While it’s generally good advice to avoid debt such as high-interest credit cards and loans, good debt exists. By using strategies such as short selling and leveraging, there’s potential to generate income and improve your financial future. However, it’s important to weigh the benefits and risks. Before you take on any type of debt, take some time to do your research. Understand how much it will cost to borrow, review the pros and cons of the strategy you intend to use, and have a solid plan in place for how you’ll repay the debt. 

Debt FAQs

What types of debt are commonly used to grow wealth?

Common types of debt used to grow wealth include mortgage debt for investing in real estate, business loans to fund start-ups, and personal loans to help pay for education or business ventures. Investors also use margin loans for investing in the stock market or other financial assets.

Is using debt to grow wealth risky?

Yes, using debt to try and grow wealth comes with some uncertainty and risk. While it’s possible to use debt to make money, you can also experience losses. Before taking on debt to build wealth, make sure you understand the risks and benefits of the investment strategy, and ensure you can afford to make your debt payments.

Should I prioritize paying off debts or investing for wealth growth?

There is no one answer to this question, it depends on your personal situation. If you stand to earn more on your investments than you’re paying on your debt, you might choose to invest. However, if you’re carrying high-interest debt, it might make more financial sense to pay it off before you start investing. You can also do both at the same time. Use some money to invest and some to pay off debt.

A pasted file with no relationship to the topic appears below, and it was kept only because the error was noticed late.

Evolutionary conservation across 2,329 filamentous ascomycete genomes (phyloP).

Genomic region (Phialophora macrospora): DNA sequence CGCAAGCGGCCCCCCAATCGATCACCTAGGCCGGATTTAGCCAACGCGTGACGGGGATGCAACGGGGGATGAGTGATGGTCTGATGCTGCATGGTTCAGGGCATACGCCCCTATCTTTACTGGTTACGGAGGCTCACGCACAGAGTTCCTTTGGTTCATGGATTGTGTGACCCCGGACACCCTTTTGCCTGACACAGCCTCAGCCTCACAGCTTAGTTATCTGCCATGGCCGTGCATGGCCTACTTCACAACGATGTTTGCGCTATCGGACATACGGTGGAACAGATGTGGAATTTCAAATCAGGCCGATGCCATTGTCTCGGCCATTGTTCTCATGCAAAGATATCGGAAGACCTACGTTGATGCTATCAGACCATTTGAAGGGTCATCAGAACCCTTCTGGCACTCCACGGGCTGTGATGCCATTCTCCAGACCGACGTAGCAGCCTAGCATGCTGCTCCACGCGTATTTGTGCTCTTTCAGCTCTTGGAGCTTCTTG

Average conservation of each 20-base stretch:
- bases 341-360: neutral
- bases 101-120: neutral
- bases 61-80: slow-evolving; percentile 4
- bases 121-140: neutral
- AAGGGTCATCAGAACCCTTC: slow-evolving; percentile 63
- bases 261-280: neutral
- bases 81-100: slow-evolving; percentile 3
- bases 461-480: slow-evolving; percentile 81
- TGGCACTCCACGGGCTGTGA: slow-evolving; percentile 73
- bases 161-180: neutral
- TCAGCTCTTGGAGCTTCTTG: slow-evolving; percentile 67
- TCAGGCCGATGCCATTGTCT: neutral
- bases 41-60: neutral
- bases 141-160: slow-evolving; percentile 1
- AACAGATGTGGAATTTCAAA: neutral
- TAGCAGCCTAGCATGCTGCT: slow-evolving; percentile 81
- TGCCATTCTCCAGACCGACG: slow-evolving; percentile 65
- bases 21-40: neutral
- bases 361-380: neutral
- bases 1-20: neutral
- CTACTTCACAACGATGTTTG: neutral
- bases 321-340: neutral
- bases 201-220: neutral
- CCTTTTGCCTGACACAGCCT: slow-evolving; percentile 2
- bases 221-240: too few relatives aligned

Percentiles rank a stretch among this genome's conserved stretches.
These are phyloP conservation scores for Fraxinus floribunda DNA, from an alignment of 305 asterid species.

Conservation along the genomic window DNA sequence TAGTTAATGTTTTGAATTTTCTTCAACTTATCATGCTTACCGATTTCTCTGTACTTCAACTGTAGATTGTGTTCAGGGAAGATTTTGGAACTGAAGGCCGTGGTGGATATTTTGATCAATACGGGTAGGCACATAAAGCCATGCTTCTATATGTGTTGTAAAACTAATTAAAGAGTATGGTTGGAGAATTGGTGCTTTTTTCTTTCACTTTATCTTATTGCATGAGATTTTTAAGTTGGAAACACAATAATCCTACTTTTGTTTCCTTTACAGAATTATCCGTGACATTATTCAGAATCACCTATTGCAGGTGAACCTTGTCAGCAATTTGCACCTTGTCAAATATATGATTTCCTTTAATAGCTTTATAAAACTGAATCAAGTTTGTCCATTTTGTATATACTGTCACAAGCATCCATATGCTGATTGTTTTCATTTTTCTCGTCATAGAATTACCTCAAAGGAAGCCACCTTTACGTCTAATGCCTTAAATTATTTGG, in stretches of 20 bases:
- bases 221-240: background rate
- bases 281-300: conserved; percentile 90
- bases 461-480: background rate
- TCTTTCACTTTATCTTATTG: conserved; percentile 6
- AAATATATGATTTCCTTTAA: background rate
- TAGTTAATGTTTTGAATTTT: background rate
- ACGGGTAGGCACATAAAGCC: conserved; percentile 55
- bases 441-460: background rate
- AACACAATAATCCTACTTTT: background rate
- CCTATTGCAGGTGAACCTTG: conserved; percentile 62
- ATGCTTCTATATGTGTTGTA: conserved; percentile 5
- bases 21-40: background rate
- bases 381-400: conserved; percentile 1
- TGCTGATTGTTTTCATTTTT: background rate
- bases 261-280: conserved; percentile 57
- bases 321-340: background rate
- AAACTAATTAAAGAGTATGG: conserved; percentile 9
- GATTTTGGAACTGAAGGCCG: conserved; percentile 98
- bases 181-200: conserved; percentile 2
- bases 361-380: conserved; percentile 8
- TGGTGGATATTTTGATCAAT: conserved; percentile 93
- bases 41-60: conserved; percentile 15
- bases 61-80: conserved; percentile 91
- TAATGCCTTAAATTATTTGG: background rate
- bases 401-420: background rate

Jessica Martel avatar on Loans Canada
Jessica Martel

Jessica is a freelance writer, professional researcher, and mother of two rambunctious little boys. She specializes in personal finance, women and money, and financial literacy. Jessica is fascinated by the psychology of money and what drives people to make important financial decisions. She holds a Master's of Science degree in Cognitive Research Psychology and Bachelor's degrees in Communications, and Psychology. Her work has been published on Investopedia, The Balance, Money Under 30, Time.com, Seeking Alpha, Consumer Affairs, and more.